by Charles C. Linthicum, Esq., of the Chicago bar.
ADAMS & WESTLAKE
CO. V. EXCEI"SIOR OIL-STOVE MANUF'G CO.
thn ill h-serew, D', hy which the plate is secured to the top of the oil reservoir, substantially as described."
Patent No. 230,259 is for a safety device, in connection with the oil.pot, by constructing the filling tube with wire-gauze or perforated sheet-metal, so that if the oil or vapors inside of the filling ttl be takes fire, it will not communicate the fire to the body of the oil in the res. ervoir, and this filling tube is also provided with a tubular stopper, B', across which is a diaphragm of perforated metal or wire-gauze, which would allow the escape of the volatile gases from the filling tube; the language of the second claim being:
".A tubular stopper, B ' , fitted to the filling apperture, and provided with a perforated diaphragm, N, in combination with the perforated safety tube, h, substantially as and for the purposes specified."
An inspection of the defendant's stove, as shown in the proof, shows an auxiliary or supplementary plate over the oil reservoir in connec· tion with each wick·tube; these plates performing for each wick-tube, and the reservoir over which the several wick-tubes are pla.ced, precisely the same office as is performed by the larger plates, D, in the complainant's patent; and I have no difficulty in concluding, from an inspection alone, that the defendant's stove infringes this claim of the Adams patent of 1879; and, although the novelty of this patent is questioned in the pleadings, and some proof of anticipatory devices is put in the record, I do not find anything which anticipates or should defeat the Adams patent for this supplementary plate, D. I there. fore find that the defendant infringes the third claim of the patent of 1879. But the proof shows in a patent, granted December 20, 1868, to A. H. Emery, a stopper to a filling tube, with, so far as I am aLle to see, the same device used by defendants; that is, a stopper with one or more gauze diaphragms. I therefore find that the device covered by the second claim of the Adams patent of 1880 is anticipated by the Emery patent, and that the Adams patent of 1880 is void for want of novelty as to the second claim. The finding will therefore be that the defendant infringes the first and second claim of thA Mitchell patent of 1869, and the third claim of the Adams patent of 1879, but does not infringe the Adams patent of 1880.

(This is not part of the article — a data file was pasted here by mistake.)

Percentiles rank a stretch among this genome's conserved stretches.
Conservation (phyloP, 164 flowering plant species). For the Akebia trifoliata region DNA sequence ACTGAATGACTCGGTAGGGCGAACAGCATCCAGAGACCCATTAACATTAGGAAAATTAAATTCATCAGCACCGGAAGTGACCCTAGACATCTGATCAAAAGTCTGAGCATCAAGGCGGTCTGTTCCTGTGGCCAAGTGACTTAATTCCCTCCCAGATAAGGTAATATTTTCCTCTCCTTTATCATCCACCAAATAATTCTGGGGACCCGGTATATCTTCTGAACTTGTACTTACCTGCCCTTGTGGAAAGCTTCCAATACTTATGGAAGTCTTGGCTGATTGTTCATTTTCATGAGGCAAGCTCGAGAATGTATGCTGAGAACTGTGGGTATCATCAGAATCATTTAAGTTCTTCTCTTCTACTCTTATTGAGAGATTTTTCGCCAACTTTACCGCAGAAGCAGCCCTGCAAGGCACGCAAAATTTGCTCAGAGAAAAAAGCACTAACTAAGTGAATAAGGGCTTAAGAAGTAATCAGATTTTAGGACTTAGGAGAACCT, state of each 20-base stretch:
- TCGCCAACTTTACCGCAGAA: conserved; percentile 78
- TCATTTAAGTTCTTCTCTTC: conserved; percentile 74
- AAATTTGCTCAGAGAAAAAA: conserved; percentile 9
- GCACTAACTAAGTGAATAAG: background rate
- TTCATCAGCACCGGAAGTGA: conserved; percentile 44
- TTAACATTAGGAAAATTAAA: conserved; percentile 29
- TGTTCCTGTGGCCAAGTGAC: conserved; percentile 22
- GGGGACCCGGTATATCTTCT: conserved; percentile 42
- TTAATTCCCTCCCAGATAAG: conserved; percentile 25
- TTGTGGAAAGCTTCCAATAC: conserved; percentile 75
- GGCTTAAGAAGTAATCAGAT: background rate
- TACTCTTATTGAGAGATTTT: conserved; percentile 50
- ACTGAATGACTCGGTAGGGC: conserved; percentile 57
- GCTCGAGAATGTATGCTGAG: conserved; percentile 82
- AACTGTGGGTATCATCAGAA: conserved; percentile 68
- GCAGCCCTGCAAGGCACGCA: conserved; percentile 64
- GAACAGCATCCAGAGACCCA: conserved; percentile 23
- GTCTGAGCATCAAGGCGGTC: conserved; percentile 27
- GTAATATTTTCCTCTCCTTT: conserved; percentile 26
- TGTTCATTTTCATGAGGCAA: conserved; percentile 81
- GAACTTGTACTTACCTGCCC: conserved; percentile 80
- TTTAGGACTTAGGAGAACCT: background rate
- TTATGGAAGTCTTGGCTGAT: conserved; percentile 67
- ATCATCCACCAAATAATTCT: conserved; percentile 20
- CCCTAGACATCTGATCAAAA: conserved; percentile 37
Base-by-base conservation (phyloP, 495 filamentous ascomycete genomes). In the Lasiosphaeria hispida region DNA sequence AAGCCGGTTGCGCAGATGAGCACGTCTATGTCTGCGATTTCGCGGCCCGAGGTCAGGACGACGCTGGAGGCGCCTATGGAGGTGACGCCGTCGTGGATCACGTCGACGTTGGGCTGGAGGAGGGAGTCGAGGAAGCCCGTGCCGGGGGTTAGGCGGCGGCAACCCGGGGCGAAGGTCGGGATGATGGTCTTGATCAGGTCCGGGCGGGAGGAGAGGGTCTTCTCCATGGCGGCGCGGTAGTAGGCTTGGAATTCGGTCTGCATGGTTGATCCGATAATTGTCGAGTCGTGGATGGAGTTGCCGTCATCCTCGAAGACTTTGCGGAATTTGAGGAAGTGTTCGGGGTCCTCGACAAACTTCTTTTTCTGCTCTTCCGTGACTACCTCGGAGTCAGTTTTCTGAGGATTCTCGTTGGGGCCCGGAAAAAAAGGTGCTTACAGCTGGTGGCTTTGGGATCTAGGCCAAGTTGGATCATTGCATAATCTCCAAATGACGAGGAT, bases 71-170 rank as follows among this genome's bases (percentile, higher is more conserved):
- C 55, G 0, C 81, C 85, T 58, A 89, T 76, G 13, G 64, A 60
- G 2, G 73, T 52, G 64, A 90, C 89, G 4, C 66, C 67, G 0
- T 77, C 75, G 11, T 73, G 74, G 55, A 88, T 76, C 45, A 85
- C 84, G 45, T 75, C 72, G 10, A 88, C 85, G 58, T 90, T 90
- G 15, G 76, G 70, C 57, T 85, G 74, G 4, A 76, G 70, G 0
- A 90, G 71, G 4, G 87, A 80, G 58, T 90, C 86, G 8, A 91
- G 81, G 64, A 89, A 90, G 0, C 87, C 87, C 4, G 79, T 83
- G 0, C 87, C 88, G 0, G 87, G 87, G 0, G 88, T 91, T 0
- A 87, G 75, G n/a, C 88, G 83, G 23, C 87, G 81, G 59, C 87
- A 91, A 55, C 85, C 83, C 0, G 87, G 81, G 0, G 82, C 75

FEDERAL REPORTER. PHCENIX CASTER CO.
SPIEGEL and others. t